Monday turned out to be quite a night for Manchester City midfielder Keira Walsh. As the 20-year-old was readying herself for a night at the North West Football Awards, an email she’d been longing for came through.
Walsh went on stage later that night and spoke about her ambition to receive a senior team call-up, when privately that message had already come through some hours earlier.
Further down south, the same email reached Arsenal’s Leah Williamson. No more than 10 days separate the two young stars in age, so it’s no surprise both made their professional debuts within a few months of each other back in 2014.
It’s therefore perhaps fate that both have been called up to the England squad for the first time by their former coach Mo Marley for this month’s World Cup qualifiers against Kazakhstan and Bosnia-Herzegovina.
Many fans will say it’s been a long time coming, and it has. It’s been more than three years now since both made their first appearances in the FA Women’s Super League; Walsh was seen as a necessity by many for England’s Euro 2017 form, while Williamson was even a dark horse to make the 2015 World Cup flight to Toronto.
The honors they share match their talent. As Walsh was picking up the Rising Star award at Monday’s NWFA, not many within the game still view her as that. Walsh is a midfielder who has run games against some of the top sides in the biggest games, regularly picking up Man City’s player of the match award, including the FA Cup final this year against Birmingham City.
Aside from that, the 20-year-old already has all three major domestic honors to her name, and played in the Champions League semifinals against Lyon earlier in 2017. Walsh has won the FA Cup, the Continental Cup, and the FA Women’s Super League, and despite two lengthy spells on the touchline through injury, has done more than enough to earn her call-up, the only surprise is it has taken this long.
Despite injuries stunting her process slightly, Williamson’s CV is even more impressive. Bursting onto the scene as an all-action midfielder in 2014, her debut came in the Champions League quarterfinals, before she picked up her first piece of silverware just a month and a half later.
The 2014 FA Cup final, held in Williamson’s home town of Milton Keynes, saw the fledgling teenager come off the bench and her year went from strength to strength. The box-to-box midfielder saved her first – and to date only – FA WSL goal for a well-perfected lob against rivals Chelsea, and would play in her second cup final of the year when Arsenal lost 1-0 to Manchester City in the Continental Cup finale, with Williamson named the tournament’s player of the year.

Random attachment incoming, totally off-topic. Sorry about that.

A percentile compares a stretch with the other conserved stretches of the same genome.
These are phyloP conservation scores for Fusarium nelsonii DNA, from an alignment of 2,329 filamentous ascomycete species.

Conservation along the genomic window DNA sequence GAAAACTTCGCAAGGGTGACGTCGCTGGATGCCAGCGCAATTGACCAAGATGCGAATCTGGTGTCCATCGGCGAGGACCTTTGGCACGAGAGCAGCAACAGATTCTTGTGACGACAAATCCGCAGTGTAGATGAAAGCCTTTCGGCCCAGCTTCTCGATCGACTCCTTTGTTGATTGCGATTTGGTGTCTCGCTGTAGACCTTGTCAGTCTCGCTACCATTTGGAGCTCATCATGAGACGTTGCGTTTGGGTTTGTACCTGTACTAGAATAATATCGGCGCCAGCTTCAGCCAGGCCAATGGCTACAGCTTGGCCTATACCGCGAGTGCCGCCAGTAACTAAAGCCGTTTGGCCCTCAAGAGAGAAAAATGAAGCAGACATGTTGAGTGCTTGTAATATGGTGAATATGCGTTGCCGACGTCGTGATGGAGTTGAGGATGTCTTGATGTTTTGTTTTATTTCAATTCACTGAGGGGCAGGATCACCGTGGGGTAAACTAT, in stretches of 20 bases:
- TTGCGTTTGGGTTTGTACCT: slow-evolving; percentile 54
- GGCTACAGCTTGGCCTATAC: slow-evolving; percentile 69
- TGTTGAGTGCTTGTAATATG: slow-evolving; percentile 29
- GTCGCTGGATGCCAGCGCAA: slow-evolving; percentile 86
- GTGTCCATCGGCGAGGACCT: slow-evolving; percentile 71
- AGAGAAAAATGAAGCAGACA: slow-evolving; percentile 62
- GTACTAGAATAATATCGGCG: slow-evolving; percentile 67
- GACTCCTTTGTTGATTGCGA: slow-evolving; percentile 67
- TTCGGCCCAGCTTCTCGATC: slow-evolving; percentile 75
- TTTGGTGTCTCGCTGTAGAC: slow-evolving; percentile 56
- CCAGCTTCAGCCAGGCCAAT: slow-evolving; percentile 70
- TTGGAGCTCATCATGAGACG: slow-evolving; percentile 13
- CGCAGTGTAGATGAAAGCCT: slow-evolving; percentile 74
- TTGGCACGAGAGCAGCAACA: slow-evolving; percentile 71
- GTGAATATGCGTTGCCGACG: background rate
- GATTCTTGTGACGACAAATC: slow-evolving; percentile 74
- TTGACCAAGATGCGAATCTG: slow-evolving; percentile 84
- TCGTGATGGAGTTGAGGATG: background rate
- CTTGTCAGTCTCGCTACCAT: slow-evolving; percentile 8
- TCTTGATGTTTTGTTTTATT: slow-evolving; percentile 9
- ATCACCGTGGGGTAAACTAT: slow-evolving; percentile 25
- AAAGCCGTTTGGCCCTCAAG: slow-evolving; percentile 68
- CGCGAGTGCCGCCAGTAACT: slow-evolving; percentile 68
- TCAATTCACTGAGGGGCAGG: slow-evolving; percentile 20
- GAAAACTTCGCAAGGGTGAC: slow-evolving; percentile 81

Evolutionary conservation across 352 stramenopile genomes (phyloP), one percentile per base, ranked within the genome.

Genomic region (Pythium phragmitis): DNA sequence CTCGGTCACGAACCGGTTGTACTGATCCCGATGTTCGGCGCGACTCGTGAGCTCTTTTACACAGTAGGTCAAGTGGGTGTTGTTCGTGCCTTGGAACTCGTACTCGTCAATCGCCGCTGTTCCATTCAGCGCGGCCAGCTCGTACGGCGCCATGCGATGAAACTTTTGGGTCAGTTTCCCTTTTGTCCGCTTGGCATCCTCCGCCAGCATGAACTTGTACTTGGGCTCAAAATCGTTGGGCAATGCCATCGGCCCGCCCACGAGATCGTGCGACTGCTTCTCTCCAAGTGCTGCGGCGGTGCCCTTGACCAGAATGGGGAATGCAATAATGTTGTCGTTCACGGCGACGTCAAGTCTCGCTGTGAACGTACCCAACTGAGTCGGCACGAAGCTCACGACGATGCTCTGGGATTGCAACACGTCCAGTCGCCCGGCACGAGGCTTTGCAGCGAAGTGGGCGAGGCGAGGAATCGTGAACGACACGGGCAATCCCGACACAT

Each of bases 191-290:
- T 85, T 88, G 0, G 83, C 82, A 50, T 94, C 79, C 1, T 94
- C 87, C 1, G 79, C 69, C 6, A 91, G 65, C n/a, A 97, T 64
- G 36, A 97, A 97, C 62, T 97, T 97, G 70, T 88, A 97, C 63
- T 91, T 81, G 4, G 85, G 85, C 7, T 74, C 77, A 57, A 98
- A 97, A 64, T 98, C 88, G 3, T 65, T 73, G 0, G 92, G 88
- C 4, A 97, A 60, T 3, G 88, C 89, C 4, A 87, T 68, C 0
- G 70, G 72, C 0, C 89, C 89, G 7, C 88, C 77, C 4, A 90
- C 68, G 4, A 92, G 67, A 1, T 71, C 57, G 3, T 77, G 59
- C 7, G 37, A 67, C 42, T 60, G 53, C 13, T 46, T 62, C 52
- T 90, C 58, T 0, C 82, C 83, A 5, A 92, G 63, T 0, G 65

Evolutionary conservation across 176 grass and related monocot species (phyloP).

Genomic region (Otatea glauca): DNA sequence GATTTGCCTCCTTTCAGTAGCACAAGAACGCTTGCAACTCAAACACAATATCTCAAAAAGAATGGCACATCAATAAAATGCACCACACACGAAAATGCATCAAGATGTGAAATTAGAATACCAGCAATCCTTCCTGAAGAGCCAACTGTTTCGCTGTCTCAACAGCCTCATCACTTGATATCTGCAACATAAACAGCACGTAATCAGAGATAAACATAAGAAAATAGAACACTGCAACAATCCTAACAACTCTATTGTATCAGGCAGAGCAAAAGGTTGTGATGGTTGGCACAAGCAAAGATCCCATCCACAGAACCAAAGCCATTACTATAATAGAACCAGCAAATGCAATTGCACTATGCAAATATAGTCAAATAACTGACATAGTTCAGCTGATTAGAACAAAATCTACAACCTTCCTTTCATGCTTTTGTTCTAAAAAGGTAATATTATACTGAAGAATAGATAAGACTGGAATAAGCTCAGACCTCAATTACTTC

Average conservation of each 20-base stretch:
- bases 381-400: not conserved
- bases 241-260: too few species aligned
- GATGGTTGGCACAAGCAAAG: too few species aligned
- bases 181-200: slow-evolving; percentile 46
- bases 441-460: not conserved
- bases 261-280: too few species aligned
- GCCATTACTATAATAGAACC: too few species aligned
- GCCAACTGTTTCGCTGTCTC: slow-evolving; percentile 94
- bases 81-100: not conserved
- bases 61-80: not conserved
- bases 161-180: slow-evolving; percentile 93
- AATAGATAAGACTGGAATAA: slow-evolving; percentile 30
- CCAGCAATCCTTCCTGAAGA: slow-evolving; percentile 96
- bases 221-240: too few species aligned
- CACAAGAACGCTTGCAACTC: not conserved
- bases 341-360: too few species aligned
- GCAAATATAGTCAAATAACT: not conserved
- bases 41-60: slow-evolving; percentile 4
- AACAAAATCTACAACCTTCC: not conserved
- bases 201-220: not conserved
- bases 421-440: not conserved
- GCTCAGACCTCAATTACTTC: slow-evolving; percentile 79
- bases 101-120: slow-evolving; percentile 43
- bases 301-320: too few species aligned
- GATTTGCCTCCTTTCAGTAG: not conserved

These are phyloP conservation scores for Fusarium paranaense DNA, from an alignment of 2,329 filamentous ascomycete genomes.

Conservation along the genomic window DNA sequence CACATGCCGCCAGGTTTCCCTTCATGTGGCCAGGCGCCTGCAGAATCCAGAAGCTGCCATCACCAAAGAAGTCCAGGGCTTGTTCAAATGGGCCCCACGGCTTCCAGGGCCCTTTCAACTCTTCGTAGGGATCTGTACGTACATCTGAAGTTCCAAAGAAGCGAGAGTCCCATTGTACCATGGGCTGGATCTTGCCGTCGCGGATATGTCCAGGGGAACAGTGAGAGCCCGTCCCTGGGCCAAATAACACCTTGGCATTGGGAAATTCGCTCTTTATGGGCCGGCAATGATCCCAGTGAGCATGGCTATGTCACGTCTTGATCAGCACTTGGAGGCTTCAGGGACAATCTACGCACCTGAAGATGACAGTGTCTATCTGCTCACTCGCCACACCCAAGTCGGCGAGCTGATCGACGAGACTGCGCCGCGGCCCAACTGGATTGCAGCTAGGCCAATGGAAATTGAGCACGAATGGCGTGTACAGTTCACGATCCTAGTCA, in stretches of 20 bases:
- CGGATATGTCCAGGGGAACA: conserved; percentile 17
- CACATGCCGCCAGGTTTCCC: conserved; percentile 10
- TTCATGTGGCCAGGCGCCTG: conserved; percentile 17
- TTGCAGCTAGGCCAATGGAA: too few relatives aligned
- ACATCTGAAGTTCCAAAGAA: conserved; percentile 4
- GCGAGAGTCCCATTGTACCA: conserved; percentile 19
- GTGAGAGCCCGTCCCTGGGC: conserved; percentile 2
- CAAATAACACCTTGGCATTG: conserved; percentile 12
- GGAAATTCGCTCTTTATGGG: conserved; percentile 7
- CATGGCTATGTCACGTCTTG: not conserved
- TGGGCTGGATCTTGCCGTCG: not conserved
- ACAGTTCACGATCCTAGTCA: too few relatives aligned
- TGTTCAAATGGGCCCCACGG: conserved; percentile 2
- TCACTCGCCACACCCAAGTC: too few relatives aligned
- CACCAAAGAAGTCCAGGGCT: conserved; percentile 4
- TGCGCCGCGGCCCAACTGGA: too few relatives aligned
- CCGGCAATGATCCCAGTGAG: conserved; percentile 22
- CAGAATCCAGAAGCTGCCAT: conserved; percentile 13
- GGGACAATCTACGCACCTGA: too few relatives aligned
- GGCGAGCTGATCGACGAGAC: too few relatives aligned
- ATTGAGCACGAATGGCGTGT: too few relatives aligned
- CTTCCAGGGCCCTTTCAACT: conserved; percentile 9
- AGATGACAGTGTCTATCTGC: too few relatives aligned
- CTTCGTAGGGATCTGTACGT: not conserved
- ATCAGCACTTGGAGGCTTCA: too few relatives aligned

Within the space of a month early into 2015, and less than a year since her debut, Williamson’s career exploded. Having been named England’s Youth Player of the Year in January, the midfielder penned her first professional contract at the end of March, and a week later found herself taking a penalty live with the world watching via Sky Sports News.
On April 4, 2015, Williamson scored a last-minute penalty against Norway in Northern Ireland to send England’s U-19, coached by Marley at the time, to the 2015 UEFA U-19 Championships.
German referee Marija Kurtes disallowed the goal due to encroachment from teammate Rosella Ayane, but instead of allowing the penalty to be retaken, Kurtes awarded a free kick to Norway — incorrectly.
After a lengthy appeal process, the players returned to the scene of the crime five days later and the game would restart in the 96th minute with Williamson stood over the penalty spot. It was streamed live on Sky Sports News, but the teenager didn’t buckle, sending her penalty into the bottom corner and sending England to the European Championships.
Two weeks later, Williamson was voted PFA Young Women’s Player of the Year and her career was on the rise. Injuries and an on-off move to a center back position perhaps ensured her first senior call-up was postponed, but the Arsenal star is just as deserving as Walsh and was Marley’s captain for most of the time spent working with the interim head coach in the U-19 squad.
What fans will hope for now is that they both become permanent additions to an aging squad. Ten of the players regularly picked for England are now into their thirties, eleven if you include Laura Bassett.
Fans have long felt it was time for new blood, new ideas, and exciting new talent; Marley has at least started to deliver, and more could and should follow if the former Everton manager gets the job on a permanent basis.